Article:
What are the fines and penalties for CCPA non-compliance?

If any business, service provider, contractor, or individual violates this law, they may face an administrative fine: 

  • Up to $2,500 for each unintentional violation.
  • Up to $7,500 for intentional violations or violations involving the personal information of minors (< 16 years old).
  • Consumers seek damages of at least $100 and up to $750 per consumer per incident, or actual damages, whichever is greater.
  • They can also request injunctive or any other relief the court deems necessary. 

The court considers various factors when determining the amount of damages, including (but not limited to):

  • The nature and seriousness of the violation
  • The number of violations
  • The persistence of the misconduct
  • The length of time over which the violation occurred
  • The willfulness of the defendant’s violation
  • The accused party’s assets, liabilities, and net worth

Before suing a business for damages, the consumer must first notify the business in writing about the alleged violations. If the business addresses the issues and provides written confirmation of the remedy within the 30-day cure period, the consumer cannot claim damages. However, if the consumer is seeking damages only for monetary losses, this rule does not apply. If the business continues to violate the law after the written confirmation, the consumer can sue for each breach.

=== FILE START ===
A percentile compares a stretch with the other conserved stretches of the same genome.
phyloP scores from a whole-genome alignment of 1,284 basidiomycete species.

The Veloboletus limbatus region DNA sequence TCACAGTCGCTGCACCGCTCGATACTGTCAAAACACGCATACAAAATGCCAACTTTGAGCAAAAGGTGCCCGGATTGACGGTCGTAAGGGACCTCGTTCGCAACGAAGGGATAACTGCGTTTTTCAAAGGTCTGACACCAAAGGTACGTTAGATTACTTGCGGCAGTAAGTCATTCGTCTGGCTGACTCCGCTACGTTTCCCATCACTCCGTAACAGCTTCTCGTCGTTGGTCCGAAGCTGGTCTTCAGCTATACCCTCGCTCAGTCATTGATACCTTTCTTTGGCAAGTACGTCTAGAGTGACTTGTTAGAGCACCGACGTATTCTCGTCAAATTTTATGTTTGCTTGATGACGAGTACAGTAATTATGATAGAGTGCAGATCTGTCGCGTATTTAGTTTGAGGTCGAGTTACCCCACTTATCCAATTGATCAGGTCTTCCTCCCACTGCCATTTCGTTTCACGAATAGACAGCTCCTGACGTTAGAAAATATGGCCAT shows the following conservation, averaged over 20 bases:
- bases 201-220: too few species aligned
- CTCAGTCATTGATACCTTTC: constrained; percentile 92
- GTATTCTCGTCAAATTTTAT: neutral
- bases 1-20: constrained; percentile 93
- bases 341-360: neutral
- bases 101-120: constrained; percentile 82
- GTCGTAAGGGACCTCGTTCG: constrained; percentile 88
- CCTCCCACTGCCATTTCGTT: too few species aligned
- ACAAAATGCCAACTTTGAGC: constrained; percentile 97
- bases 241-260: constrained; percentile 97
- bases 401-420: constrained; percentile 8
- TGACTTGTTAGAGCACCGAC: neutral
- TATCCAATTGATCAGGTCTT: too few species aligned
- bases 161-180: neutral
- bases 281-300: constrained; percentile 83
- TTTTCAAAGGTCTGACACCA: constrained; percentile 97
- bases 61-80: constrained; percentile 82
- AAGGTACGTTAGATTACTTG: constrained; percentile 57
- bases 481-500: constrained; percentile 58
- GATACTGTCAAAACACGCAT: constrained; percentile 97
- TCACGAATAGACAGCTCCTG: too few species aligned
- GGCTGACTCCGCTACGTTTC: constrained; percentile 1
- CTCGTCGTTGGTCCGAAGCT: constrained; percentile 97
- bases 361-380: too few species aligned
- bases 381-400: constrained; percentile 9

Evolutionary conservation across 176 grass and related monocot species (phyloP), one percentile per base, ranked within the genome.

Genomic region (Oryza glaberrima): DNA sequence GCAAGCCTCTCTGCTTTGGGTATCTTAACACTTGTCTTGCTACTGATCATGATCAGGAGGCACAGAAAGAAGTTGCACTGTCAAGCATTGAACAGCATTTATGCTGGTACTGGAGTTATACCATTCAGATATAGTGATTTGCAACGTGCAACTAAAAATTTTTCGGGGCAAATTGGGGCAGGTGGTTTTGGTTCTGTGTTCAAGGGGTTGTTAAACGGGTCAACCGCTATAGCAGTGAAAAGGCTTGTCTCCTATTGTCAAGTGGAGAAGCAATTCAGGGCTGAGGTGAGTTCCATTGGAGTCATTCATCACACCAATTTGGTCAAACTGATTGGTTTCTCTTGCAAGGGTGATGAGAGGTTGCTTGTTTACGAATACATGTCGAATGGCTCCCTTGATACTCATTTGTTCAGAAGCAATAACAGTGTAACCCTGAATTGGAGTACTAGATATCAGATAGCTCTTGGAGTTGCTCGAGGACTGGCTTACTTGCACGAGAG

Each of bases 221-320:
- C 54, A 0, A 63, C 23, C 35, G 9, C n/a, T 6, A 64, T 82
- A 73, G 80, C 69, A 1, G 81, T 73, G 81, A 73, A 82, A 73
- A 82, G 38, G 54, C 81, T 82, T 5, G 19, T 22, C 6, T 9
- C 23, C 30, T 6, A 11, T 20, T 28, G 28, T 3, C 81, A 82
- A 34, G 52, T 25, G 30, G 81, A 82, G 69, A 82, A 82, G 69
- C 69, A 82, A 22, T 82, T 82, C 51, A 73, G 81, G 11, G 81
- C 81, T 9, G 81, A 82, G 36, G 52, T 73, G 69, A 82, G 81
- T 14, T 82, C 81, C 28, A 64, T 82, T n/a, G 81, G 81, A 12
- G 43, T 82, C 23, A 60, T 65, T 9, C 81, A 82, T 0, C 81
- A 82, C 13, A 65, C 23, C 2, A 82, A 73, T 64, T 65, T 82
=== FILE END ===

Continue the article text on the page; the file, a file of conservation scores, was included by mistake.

Additional reading: GDPR Fines and Penalties

Learnings from CCPA enforcement case examples

Despite the enforcement of CPRA (amended CCPA), these enforcement case examples retain their relevance, urging businesses to be aware of the best practices to respect user privacy and adhere to privacy standards. They also serve as valuable lessons on how these companies took appropriate remedial actions to protect consumers’ rights and privacy, thereby avoiding damaging fines.

Frequently asked questions on CCPA enforcement

Who enforces the CCPA?

The California Attorney General’s office primarily enforces the CCPA. The Attorney General’s office is responsible for overseeing and implementing the CCPA’s regulations and investigating complaints related to violations of the law.

CPRA, the amended version of CPRA established a new agency, the California Consumer Protection Agency (CPPA) to implement and enforce the new law. They have “full administrative power, authority, and jurisdiction to implement and enforce” the CPRA, but the attorney general still has the CCPA enforcement powers.

How is CCPA enforced?

CCPA enforcement is carried out by the Attorney General’s office. If a company is found to be in violation of the CCPA, the OAG will conduct investigations and audits. Subsequently, it will issue notices or impose penalties and fines, depending on the severity of the violation. 

Has anyone been fined by CCPA?

Yes. French multinational personal care and beauty retailer, Sephora was the recipient of a $1.2 million fine for failing to: (a) inform consumers about their right to opt-opt, (b) offer adequate opt-out methods, and (c) respect the GPC signal, as required by the CCPA.